First developed in 2006, the Index captures three dimensions of hunger: insufficient availability of food, shortfalls in the nutritional status of children, and child mortality. Using data from the Food and Agriculture Organization of the United Nations (FAO), the World Health Organization (WHO), and the United Nations Children's Fund (UNICEF), the Index ranks countries on a 100-point scale, with 0 being the best score (no hunger) and 100 being the worst. A score over 30 is deemed to be 'extremely alarming'.
Since 2006, an update of the GHI is published annually by the International Food Policy Research Institute (IFPRI) in collaboration with two non-governmental organisations - Ireland's Concern Worldwide and Germany's Welthungerhilfe - to make the challenge of hunger more transparent and to report to policymakers, civil society and the media about progress and regress in tackling hunger. The GHI is available in English, German, French, Italian and Spanish.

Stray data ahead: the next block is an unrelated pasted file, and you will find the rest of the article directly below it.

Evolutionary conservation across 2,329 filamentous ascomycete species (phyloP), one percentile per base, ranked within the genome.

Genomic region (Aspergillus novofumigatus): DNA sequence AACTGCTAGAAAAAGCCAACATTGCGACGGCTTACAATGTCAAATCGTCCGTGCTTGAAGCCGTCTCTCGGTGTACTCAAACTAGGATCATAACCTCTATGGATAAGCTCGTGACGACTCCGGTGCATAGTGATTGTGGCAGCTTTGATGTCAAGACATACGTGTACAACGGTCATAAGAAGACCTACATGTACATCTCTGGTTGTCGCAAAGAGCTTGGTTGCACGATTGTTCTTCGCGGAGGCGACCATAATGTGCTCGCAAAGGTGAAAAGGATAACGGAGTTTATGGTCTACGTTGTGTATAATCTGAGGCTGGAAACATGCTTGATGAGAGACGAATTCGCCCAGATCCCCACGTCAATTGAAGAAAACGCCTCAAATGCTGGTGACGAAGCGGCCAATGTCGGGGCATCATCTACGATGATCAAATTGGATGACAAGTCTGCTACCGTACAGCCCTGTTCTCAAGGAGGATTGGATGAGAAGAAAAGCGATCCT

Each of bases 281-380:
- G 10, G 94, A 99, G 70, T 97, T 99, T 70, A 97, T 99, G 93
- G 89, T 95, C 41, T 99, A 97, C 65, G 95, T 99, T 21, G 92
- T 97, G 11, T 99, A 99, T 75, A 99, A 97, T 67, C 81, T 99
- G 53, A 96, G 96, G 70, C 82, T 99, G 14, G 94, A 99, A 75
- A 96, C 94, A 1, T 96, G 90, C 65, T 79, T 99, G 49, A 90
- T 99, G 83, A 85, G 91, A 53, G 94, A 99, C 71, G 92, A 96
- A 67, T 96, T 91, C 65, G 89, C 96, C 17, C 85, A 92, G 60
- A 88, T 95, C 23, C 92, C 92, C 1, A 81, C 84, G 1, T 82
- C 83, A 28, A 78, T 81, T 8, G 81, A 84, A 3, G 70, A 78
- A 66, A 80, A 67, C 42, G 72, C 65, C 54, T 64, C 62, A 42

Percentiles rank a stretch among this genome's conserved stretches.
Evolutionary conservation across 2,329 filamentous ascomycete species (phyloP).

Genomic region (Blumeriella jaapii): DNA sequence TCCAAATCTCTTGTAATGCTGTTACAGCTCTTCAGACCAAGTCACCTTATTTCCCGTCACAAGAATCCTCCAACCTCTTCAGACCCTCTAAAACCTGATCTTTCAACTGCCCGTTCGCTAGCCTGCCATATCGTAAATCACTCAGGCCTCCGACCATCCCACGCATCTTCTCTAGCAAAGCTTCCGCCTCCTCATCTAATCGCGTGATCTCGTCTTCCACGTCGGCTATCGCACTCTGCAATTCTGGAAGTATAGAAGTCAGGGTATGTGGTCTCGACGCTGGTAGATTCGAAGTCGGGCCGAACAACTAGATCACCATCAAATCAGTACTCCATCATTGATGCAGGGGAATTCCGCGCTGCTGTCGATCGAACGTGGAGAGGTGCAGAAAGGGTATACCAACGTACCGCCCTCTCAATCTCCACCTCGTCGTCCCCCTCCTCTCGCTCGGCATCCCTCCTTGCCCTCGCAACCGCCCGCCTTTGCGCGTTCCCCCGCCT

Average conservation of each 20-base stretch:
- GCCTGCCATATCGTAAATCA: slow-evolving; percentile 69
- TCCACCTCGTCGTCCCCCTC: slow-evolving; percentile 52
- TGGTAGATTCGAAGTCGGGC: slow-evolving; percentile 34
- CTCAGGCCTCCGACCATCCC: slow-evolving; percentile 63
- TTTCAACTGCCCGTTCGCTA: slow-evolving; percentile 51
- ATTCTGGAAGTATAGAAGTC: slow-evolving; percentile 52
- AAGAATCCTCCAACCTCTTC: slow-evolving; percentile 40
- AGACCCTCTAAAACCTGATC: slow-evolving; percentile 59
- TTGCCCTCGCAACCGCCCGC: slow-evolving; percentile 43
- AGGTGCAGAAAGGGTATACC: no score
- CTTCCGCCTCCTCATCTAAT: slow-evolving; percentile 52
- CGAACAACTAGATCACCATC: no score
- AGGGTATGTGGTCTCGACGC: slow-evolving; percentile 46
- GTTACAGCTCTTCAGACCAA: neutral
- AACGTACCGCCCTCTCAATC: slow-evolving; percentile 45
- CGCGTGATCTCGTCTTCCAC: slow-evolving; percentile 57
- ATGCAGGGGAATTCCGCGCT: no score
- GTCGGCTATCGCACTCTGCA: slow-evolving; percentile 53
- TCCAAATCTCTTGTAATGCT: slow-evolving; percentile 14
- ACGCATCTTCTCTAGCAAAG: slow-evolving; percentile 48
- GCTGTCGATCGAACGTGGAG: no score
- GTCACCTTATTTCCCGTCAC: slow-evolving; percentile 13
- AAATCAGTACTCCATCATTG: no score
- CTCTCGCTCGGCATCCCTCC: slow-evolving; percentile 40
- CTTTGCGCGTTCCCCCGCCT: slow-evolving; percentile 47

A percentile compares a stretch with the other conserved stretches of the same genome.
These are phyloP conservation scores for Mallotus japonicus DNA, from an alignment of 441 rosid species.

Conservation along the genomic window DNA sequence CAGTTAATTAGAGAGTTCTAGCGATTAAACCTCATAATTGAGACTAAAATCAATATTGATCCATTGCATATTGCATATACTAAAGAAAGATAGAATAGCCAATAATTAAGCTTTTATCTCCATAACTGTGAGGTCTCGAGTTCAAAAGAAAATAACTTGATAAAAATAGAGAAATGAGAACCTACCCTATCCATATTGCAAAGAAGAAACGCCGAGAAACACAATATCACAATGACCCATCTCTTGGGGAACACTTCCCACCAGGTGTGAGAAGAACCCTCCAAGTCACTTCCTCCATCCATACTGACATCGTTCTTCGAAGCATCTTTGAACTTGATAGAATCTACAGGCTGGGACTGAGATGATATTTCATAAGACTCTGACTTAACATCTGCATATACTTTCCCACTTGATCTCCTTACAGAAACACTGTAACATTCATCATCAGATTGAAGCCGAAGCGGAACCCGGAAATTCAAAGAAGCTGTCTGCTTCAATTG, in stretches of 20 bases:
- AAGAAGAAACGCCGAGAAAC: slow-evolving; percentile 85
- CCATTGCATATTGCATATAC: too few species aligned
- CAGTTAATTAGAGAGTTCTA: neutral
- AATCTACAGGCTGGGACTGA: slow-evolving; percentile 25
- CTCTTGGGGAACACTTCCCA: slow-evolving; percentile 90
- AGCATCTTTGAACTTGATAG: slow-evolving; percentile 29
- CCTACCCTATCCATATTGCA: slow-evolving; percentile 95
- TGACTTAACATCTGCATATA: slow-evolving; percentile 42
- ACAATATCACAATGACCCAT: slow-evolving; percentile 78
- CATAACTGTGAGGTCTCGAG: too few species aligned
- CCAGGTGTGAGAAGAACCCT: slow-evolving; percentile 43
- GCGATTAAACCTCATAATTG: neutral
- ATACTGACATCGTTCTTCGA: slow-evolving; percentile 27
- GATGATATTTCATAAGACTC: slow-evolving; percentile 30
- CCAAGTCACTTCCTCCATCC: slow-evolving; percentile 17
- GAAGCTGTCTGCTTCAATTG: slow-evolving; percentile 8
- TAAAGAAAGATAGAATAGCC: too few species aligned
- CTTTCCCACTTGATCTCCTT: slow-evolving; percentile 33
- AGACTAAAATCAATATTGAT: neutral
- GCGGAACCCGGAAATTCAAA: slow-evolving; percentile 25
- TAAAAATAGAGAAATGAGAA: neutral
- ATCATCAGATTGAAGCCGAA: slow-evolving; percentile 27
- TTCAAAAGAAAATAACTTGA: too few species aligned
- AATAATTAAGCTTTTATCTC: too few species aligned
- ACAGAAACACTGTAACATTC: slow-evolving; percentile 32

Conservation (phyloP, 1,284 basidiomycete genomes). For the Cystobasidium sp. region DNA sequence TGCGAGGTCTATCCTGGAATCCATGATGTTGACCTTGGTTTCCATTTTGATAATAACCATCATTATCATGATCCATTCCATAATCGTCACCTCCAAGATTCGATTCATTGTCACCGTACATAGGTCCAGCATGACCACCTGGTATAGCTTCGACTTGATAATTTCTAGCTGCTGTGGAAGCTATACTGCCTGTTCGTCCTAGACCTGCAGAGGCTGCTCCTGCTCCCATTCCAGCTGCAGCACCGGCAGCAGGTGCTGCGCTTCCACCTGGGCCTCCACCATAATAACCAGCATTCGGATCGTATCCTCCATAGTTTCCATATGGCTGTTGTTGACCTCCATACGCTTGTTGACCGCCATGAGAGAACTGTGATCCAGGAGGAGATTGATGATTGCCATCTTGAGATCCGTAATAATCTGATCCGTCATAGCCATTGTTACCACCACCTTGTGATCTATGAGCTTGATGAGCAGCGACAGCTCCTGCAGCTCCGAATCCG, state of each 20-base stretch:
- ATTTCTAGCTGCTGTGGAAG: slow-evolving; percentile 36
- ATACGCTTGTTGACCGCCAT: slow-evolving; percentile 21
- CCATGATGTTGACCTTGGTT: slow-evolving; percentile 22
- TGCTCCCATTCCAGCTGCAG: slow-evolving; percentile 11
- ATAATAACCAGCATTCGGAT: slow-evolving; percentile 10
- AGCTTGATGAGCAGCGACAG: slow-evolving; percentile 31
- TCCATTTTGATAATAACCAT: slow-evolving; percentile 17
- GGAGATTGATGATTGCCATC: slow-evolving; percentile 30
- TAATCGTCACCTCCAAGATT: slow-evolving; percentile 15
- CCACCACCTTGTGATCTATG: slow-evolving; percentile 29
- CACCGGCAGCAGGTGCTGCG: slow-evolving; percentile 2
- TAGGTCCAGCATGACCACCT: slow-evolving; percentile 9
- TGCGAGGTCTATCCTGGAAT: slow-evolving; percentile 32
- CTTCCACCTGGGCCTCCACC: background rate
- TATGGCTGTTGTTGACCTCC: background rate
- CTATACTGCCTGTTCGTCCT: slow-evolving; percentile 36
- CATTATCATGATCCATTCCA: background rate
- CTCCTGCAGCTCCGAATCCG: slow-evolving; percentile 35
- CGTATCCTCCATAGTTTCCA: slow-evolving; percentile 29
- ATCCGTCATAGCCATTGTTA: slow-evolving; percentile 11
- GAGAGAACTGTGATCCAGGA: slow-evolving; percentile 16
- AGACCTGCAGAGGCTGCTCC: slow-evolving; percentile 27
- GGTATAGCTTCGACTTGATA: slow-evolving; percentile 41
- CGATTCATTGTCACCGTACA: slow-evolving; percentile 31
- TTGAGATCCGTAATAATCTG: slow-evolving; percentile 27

Despite a moderate decline in world hunger since 1990, the situation remains at a level characterised as 'serious', according to the 2012 Global Hunger Index (GHI). The GHI is a tool designed to comprehensively measure and track hunger globally and by region and country. Re-calculated each year, the GHI provides a simple way of ranking countries with regard to their food security and illustrates trends in hunger worldwide, thereby raising awareness, improving understanding and hopefully triggering hunger-reduction activities.